PSA talk about Trump orders

Analicia Haynes, Online Editor


A panel detailing the recent executive orders and calls made by President Donald Trump since his arrival into office will take place 7 p.m. Wednesday in the Roberson Auditorium of Lumpkin Hall.

Kate Arnold, president of the Political Science Association, said the panel is non-partisan.

“(It is) just trying to get information and it’s not just about the immigration ban. It’s about all executive orders and the consequences and effects of them,” Arnold said. “Every order that he makes is going to affect everyone whether in a really impactful way or a subtle way.”

Hosted by the Political Science Association and its members, the panel will feature a handful of professors from different areas such as economics and journalism. It will offer facts as well as different perspectives on the world of politics over the past two weeks.

The panel coincides with the “No Ban, No Wall” march that will be this Thursday. Frida Arellano, the president of the College Democrats, said the panel serves as a way to educate both the campus and Charleston communities about the recent immigration ban and talk about Trump’s plan to build a wall along the Mexican-American border, before they pick up their posters and march.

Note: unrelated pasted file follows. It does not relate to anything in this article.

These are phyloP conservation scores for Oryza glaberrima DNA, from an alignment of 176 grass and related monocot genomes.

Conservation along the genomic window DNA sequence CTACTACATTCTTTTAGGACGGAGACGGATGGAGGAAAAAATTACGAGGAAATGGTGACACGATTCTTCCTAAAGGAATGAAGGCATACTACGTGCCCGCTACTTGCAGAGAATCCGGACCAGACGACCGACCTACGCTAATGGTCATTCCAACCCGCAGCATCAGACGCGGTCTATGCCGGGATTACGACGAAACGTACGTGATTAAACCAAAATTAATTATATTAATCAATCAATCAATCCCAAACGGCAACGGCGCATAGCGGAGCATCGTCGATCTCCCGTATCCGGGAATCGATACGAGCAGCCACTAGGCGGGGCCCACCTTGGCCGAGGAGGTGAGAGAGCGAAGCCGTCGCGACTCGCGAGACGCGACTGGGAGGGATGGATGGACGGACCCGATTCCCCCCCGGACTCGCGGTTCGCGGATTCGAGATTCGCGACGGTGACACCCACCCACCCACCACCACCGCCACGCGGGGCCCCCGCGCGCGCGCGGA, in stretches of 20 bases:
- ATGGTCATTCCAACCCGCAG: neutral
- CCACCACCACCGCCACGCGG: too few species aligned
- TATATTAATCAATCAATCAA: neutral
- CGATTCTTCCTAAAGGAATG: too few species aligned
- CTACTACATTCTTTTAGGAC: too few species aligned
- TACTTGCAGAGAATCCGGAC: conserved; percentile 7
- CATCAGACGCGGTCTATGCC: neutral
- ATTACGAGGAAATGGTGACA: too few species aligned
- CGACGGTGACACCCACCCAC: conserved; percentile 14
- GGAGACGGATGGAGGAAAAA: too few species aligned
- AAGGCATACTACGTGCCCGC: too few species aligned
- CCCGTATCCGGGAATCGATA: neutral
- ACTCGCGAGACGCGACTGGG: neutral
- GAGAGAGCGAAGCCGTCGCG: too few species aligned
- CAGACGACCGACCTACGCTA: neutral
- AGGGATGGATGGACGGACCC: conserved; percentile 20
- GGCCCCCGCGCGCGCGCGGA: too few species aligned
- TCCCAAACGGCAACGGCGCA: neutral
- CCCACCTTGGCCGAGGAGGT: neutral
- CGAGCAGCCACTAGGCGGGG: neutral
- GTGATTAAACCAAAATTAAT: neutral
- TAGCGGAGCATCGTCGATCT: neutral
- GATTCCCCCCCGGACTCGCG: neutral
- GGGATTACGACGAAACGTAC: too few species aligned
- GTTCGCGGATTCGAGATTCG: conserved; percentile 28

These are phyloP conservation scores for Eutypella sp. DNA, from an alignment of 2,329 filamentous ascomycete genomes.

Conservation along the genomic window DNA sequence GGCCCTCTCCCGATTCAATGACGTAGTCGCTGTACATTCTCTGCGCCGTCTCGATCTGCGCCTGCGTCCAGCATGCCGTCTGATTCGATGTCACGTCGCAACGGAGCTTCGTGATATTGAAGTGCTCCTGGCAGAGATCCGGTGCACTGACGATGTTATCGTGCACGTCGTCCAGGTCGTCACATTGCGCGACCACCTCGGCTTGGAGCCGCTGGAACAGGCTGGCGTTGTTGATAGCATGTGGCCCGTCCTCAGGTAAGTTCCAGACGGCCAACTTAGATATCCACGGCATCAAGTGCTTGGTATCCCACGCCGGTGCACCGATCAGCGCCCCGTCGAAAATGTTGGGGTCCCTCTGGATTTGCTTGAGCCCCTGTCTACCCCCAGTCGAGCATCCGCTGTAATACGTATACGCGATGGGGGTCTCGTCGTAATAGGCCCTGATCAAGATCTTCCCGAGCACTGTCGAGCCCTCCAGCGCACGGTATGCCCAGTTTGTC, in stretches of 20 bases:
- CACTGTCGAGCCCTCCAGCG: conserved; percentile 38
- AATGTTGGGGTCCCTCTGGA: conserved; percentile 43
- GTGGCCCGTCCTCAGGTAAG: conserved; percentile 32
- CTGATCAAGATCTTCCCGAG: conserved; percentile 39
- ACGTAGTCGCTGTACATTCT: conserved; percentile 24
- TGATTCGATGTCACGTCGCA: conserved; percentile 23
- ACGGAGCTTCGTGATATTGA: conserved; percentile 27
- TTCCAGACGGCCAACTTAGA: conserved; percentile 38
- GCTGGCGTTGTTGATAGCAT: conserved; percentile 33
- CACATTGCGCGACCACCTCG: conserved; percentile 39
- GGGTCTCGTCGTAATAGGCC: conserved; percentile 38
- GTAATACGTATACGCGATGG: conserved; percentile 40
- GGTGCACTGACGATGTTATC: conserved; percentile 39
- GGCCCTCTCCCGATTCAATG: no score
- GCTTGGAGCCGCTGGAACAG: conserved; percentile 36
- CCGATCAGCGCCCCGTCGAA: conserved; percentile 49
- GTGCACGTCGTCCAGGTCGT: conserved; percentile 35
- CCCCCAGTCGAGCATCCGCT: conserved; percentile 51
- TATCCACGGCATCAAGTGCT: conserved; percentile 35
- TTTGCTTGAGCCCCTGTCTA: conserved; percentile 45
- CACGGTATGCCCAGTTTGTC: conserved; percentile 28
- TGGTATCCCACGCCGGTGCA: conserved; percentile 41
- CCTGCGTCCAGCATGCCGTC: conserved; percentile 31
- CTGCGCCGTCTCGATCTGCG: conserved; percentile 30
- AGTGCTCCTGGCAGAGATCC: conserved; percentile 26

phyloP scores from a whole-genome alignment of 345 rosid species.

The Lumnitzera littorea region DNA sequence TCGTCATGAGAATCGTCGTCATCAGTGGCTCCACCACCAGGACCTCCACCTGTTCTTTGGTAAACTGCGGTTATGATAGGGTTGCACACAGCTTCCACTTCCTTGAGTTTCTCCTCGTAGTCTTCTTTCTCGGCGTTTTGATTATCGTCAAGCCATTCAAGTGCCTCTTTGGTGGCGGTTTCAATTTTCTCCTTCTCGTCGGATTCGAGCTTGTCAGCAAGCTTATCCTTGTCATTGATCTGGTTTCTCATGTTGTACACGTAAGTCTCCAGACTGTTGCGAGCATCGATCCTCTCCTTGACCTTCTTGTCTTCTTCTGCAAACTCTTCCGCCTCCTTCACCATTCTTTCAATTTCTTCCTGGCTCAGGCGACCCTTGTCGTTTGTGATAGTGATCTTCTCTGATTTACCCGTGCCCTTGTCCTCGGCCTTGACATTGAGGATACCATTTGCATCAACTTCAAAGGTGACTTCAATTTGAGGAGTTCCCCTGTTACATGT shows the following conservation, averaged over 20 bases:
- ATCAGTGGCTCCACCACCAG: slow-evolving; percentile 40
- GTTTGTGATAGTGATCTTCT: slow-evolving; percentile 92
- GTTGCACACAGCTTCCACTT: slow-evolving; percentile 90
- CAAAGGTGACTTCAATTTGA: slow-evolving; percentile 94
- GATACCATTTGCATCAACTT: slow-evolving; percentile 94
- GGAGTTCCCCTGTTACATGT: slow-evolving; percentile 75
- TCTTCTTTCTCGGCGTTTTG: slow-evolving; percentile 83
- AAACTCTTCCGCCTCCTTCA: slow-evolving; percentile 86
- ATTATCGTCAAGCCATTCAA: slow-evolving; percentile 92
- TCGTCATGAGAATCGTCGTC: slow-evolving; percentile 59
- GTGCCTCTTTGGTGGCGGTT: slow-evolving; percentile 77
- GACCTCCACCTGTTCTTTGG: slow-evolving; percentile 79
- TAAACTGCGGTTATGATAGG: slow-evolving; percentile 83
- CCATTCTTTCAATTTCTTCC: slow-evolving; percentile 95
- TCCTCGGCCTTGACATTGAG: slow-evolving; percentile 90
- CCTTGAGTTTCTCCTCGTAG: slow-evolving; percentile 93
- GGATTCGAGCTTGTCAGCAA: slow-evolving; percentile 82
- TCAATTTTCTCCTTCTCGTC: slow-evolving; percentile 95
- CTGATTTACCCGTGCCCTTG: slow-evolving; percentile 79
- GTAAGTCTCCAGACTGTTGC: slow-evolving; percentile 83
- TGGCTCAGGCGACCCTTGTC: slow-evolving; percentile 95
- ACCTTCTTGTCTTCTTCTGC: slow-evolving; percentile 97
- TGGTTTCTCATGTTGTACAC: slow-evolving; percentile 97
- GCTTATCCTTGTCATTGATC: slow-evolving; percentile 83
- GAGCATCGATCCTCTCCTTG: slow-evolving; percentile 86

“The thing that is so genuine about this is first, we are trying to inform students about the panel, and this way we’re trying to get facts right and avoid “alternative” facts,” Arellano said.

Sam Reiss, the student treasurer for the College Democrats said the panel will also help people know what the march is about.

Then, after the panel, Arellano said they planned to give students and others that extra day before the march to think about what they learned, formulate what they think is right and decide whether or not they want to participate in the march.

“We don’t want this to be seen as… very radical, we want to be bipartisan…and put together this panel that’s just straightforward facts from different social and economic perspectives from professors,” Arellano said.

Arnold said the panel is also a way for participants to differentiate between the misinformation shared by the media and both political parties and the facts.

She said it is good to the information from a source who is well-versed with the given topics and issues.

“You have people who are either blowing things out of proportion or who are just not telling the whole truth,” Arnold said. “So (the panel) is just kind of like, let’s look at (what has happened), let’s analyze it, let’s see what the effects are going to be and then you can make your own determination of what you believe in.”


Analicia Haynes can be reached at 581-2812 or [email protected]